Man’s earliest ancestors discovered in southern England
FOSSILS OF THE OLDEST MAMMALS RELATED TO MANKIND HAVE BEEN DISCOVERED ON THE JURASSIC COAST OF DORSET.
The two teeth are from small, rat-like creatures that lived 145 million years ago in the shadow of the dinosaurs. They are the earliest undisputed fossils of mammals belonging to the line that led to human beings.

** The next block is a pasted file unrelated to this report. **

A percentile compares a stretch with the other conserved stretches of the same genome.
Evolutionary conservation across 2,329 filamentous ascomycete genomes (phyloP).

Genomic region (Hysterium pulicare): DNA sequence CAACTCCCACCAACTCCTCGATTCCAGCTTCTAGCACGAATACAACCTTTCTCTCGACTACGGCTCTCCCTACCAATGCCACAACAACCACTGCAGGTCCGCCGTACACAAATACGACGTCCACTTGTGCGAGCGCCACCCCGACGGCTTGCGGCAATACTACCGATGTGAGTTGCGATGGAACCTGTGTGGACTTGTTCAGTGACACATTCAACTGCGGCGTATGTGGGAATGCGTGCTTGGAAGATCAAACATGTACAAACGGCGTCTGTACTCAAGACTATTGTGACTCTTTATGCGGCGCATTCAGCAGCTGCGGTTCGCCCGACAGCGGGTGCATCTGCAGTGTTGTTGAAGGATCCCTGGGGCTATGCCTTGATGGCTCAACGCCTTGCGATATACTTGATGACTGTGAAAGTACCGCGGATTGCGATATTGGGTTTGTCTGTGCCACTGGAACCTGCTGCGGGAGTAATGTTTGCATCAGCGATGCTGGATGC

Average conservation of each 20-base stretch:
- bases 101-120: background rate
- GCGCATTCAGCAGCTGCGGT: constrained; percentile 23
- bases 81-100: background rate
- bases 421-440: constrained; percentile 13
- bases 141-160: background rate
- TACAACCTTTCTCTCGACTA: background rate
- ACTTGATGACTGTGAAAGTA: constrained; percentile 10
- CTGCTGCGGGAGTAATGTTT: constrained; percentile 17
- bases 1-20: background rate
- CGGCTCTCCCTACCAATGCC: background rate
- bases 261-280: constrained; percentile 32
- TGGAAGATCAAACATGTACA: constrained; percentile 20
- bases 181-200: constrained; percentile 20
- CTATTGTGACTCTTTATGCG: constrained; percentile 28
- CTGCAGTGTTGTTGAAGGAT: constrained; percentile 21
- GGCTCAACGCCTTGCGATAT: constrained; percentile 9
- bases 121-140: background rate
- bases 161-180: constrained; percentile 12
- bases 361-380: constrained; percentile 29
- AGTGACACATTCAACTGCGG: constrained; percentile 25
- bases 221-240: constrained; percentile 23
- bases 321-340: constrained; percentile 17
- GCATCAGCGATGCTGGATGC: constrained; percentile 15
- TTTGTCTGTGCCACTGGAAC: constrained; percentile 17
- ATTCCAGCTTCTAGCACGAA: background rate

They are also the ancestors to most mammals alive today, including creatures as diverse as the Blue Whale and the Pigmy Shrew. The findings are published today in the Journal, Acta Palaeontologica Polonica, in a paper by Dr Steve Sweetman, Research Fellow at the University of Portsmouth, and co-authors from the same university. Dr Sweetman, whose primary research interest concerns all the small vertebrates that lived with the dinosaurs, identified the teeth but it was University of Portsmouth undergraduate student, Grant Smith who made the discovery.
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